Family Outing to Hot Springs North Carolina.
It was another beautiful day on January 30th, 2011. The weather warmed to 69 degrees in the Blue Ridge Mountains, and the sun shown brightly. We spent the day driving around Hendersonville, NC then Fairview, North Carolina, then Asheville, North Carolina, and then a one hour trip from Asheville up to Hot Springs, North Carolina.
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We meandered through lots of mountains and it was truly a beautiful day. The tip tops of many of the mountains were covered in snow. But the lower elevations were very clear, with only a few patches of snow remaining on some of the northern slopes.
Hot Springs North Carolina sits at approximately 1334 feet elevation in a low lying river bed between the mountains. Several surrounding mountains rise above 4,000 feet elevation. If you would like to read more about some of the Appalacian Trail near Hot Springs, and hiking information read here .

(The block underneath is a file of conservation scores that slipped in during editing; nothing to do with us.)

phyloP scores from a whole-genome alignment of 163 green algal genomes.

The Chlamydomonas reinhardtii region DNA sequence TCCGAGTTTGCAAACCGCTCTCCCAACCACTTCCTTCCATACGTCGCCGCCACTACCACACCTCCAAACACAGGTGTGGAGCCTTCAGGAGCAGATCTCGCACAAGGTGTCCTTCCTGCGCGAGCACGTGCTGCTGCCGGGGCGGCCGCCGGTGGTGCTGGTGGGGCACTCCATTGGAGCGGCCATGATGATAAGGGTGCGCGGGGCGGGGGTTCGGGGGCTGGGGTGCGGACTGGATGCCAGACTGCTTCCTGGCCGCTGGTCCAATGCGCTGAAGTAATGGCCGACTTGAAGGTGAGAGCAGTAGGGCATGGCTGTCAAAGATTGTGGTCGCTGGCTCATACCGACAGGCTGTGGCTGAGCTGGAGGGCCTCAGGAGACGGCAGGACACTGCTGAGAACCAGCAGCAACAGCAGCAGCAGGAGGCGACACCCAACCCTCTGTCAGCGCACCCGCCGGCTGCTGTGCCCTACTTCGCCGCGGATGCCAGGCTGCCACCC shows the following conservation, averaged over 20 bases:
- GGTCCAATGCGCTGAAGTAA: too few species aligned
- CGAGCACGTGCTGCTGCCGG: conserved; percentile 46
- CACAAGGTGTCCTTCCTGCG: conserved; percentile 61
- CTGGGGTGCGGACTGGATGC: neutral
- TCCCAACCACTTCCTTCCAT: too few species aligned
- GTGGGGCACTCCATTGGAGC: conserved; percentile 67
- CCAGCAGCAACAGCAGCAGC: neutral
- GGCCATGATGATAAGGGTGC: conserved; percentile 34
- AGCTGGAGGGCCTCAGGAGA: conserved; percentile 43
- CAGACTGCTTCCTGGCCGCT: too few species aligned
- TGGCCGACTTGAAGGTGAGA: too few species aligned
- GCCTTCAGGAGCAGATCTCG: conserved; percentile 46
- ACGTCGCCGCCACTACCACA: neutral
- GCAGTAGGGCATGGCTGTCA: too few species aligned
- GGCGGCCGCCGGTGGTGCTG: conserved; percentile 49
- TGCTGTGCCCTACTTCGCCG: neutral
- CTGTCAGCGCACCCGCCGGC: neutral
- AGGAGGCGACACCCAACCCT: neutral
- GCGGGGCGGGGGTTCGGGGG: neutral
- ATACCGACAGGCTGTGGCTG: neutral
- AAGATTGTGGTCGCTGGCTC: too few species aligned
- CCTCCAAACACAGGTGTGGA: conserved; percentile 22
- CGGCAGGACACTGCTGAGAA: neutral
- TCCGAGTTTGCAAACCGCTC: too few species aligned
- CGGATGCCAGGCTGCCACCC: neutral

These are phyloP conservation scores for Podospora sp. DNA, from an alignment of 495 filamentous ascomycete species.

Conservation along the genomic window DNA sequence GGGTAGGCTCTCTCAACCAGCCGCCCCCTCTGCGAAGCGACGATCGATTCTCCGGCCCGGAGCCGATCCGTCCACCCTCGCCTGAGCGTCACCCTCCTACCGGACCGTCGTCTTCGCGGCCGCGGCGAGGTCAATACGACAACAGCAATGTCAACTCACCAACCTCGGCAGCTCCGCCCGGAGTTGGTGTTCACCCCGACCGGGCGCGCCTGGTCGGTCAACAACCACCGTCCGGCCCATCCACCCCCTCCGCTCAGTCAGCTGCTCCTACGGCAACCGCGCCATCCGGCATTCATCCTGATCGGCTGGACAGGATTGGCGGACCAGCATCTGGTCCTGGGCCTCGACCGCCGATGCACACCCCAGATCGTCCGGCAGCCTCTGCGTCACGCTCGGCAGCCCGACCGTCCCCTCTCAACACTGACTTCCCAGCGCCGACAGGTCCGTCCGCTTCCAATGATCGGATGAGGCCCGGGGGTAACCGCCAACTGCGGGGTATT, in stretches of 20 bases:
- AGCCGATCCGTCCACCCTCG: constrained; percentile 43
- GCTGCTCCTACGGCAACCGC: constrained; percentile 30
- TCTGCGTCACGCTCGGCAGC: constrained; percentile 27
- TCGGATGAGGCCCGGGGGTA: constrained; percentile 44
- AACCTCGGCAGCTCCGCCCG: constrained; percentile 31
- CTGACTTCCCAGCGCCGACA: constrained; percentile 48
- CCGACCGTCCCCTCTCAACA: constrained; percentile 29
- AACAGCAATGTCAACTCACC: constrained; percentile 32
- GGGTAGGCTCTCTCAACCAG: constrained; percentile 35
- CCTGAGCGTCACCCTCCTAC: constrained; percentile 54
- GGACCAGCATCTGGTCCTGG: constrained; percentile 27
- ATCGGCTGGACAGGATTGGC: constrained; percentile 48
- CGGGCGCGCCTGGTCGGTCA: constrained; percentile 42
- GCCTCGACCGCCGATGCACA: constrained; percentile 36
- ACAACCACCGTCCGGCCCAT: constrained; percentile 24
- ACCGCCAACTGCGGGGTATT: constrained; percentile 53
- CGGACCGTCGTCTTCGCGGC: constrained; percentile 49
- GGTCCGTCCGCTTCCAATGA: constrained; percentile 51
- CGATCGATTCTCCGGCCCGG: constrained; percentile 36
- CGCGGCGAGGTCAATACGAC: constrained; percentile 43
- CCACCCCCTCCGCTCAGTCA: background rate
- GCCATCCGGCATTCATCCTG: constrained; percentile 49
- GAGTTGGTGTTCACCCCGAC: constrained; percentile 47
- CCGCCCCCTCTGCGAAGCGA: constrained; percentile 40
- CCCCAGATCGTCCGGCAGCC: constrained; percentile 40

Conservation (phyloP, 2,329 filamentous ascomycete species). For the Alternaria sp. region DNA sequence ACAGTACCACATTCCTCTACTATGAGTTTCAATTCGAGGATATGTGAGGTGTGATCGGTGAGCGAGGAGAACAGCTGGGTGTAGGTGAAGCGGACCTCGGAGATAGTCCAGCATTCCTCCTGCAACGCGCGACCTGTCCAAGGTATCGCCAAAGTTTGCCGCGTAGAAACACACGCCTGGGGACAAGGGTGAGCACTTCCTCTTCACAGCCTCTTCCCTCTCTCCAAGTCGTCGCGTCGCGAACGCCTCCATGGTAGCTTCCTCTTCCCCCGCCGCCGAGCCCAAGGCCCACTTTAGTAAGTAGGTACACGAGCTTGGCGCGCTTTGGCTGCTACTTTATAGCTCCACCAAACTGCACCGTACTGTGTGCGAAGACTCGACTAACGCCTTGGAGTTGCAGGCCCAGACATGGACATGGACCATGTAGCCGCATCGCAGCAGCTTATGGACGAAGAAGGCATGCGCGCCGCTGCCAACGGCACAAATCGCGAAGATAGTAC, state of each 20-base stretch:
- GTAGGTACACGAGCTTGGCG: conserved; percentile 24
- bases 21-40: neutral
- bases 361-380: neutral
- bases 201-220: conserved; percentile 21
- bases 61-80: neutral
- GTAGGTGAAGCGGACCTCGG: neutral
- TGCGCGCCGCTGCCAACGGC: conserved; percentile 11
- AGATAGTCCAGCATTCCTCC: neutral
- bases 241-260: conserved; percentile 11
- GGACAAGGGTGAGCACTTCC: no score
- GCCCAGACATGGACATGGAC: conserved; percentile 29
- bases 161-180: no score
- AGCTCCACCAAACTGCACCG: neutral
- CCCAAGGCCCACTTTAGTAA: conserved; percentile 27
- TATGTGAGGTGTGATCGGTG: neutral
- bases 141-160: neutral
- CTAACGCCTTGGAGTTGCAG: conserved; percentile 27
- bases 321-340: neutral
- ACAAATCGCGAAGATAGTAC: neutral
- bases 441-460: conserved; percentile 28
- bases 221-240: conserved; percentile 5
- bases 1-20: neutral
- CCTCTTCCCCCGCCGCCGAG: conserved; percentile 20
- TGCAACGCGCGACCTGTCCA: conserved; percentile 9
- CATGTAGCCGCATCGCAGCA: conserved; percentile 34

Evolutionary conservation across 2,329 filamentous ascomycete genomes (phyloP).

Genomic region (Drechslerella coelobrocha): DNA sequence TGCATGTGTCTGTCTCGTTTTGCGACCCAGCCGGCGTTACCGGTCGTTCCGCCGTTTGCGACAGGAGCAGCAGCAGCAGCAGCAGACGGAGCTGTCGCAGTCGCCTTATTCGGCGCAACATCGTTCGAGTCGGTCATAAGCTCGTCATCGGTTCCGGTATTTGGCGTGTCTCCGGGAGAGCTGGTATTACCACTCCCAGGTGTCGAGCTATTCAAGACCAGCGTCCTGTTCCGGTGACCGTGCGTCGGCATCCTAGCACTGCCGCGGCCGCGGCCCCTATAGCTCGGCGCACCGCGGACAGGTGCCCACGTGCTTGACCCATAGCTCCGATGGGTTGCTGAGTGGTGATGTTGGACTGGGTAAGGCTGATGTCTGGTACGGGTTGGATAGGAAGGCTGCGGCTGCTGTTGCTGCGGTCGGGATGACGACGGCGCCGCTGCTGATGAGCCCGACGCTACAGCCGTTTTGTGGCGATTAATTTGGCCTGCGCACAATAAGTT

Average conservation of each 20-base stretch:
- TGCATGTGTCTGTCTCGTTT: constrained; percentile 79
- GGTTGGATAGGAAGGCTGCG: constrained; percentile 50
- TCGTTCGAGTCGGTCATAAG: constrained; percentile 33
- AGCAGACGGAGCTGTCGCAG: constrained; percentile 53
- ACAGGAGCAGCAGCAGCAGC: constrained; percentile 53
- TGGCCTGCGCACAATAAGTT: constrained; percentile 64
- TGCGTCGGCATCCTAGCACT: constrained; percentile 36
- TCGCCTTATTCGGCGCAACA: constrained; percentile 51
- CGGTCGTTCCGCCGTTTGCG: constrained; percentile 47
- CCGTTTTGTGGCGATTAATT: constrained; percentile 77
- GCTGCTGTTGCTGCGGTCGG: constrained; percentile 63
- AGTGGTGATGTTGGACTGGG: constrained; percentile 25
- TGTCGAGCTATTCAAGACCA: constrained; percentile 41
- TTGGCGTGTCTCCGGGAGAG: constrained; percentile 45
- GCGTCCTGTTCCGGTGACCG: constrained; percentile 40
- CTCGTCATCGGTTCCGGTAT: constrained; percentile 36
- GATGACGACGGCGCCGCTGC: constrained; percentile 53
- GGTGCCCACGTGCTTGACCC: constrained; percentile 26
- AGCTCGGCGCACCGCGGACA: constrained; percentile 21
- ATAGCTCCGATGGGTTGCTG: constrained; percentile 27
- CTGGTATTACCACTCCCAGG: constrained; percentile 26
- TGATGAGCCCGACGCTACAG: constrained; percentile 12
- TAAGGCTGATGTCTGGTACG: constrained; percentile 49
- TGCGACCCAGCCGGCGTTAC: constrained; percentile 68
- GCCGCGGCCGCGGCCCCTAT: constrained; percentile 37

Here is a beautiful mountain stream we stopped at.
Two things that amaze me about mountain streams and mountain river water. It is always freezing cold. And it is always crystal clear.
We found this stream that was damned up and then went under buildings before joining the Laurel river.
I am not sure why they didn’t build in another location. But they didn’t, instead they built right ontop of this lovely stream that empties into the Laurel river.
It is strange that they would want to build right on top of it.